The team behind a dinosaur-themed museum in a Dorset quarry have confirmed that the project is to go ahead despite the death of its founder. Jurassica is an 80 million pound scheme planned for a site on Portland. It was dreamed up by Michael Hanlon, who died from a heart attack last month aged 51. The scheme's trustees say they hope to get planning permission next year.
A meeting will take place this evening over a 60 million pound plan to turn a dis-used quarry into a dinosaur museum
The visitor centre - called Jurassica - would open on Portland in Dorset in around 2019. It would see a glass roof over the limestone quarry and include an aquarium and animatronics. Early designs have been drawn up by Renzo Piano - the same man behind the shard in London
Nick Kelly from Lulworth Estate was interviewed by Sangeeta about the landslide.
The Marine and Coastguard Agency has taken a picture of walkers near the scene of the cliff fall at Durdle Door. The area is being cordoned off, and walkers are being urged to stay far away from the cliff edge as further collapses are possible.
Video: They're in a 'perilous' state and walkers are being advised to stay away from a section of cliffs in Dorset. The warning has come from the Coastguard following a spate of landslides over the last few days. Martin Dowse reports.
Dorset cliffs danger: several people have already got into trouble in recent days and coastguards fear it is only a matter of time before someone is badly injured or even killed. This report from our correspondent Martin Dowse.
A dispute over who is responsible for maintaining the steps to Durdle Doorbeach, one of the most visited parts of the Jurassic Coast, could limit access to the holiday spot this summer.
Previously, Dorset County Council had maintained the steps with Lulworth Estates. The council receives financial support for the work from Natural England - an executive non-departmental public body that is responsible to the Department of Environment, Farming and Rural Affairs.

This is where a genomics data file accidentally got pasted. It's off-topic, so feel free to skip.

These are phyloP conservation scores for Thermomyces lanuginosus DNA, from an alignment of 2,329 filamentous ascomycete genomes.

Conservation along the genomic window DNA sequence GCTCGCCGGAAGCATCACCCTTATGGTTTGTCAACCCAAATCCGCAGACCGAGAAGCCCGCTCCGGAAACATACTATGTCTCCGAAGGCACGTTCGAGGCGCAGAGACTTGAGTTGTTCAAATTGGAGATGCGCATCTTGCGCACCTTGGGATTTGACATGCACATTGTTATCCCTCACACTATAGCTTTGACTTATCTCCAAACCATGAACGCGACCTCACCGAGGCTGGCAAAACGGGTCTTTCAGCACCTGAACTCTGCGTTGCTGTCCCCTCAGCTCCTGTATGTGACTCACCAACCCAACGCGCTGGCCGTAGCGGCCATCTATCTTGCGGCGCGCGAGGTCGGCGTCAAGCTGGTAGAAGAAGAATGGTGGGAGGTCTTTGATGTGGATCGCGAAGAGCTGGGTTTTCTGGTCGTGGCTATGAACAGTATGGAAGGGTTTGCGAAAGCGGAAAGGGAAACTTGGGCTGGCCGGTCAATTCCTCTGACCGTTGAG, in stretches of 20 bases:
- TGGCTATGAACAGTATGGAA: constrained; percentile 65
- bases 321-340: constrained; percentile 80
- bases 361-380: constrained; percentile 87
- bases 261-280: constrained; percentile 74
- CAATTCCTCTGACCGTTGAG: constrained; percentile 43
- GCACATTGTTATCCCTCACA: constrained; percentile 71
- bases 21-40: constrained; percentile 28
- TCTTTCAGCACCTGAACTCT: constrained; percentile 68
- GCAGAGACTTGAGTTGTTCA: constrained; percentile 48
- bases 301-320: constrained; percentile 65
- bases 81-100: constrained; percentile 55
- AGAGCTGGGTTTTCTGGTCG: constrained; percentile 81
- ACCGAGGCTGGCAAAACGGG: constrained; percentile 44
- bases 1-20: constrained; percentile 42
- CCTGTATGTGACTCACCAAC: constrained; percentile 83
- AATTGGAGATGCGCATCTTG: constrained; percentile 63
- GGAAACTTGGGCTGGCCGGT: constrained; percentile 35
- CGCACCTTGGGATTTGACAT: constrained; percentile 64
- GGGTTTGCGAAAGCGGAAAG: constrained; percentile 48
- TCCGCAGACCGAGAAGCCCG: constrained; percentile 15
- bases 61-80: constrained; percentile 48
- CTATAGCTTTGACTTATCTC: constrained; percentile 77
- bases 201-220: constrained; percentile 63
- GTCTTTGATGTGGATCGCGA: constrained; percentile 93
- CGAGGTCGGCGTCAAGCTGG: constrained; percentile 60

The Lulworth Estate says the introduction of a new Act prevents it from continuing to manage and maintain coastal access at Lulworth, including access to the beaches. They say they have contributed £45,000 to the costs in recent years.
Chief Executive of Lulworth Estates, James Weld, says “Safe access to the beaches is still possible, but not conveniently as it has been in the past."
"For the foreseeable future, I cannot see that Natural England will have the resources or the willingness to continue the level of management and maintenance that the estate has striven to provide up to now.”
In a statement, Natural England made their position clear.
"Contrary to Mr Weld’s statement, the legislation does not take land away from landowners or interfere with their freedom to manage it. The Estate has always maintained the steps down onto the beach and remains able to do so now.”
“Dorset County Council not Natural England has worked with Lulworth Estate to rebuild the Durdle Door steps each year. The steps to the beach are not part of the Coastal Path. The County Council helps to maintain the Coast Path with financial support from Natural England."
Walker Ashley Cooper sent in this picture of the sea wall at Totland Bay on the Isle of Wight. It follows warnings about the state of the coastal path in Dorset. The walker is urging people on the island not go near the Totland area because of the dangers.
A walker on the Isle of Wight has reported a landslide between between Totland and Colwell Bays. The walker says that the sea wall is breaking up and you cannot pass through the area. More later.
More than 70 miles of Dorset coast are covered by the warning from the British Geological Survey. Recent heavy rain has led to fears of landslides or rockfalls. More rain is forecast for this afternoon.
The South West Coast Path begins at Poole Harbour and covers 71 miles of beautiful coastline including Lulworth Cove.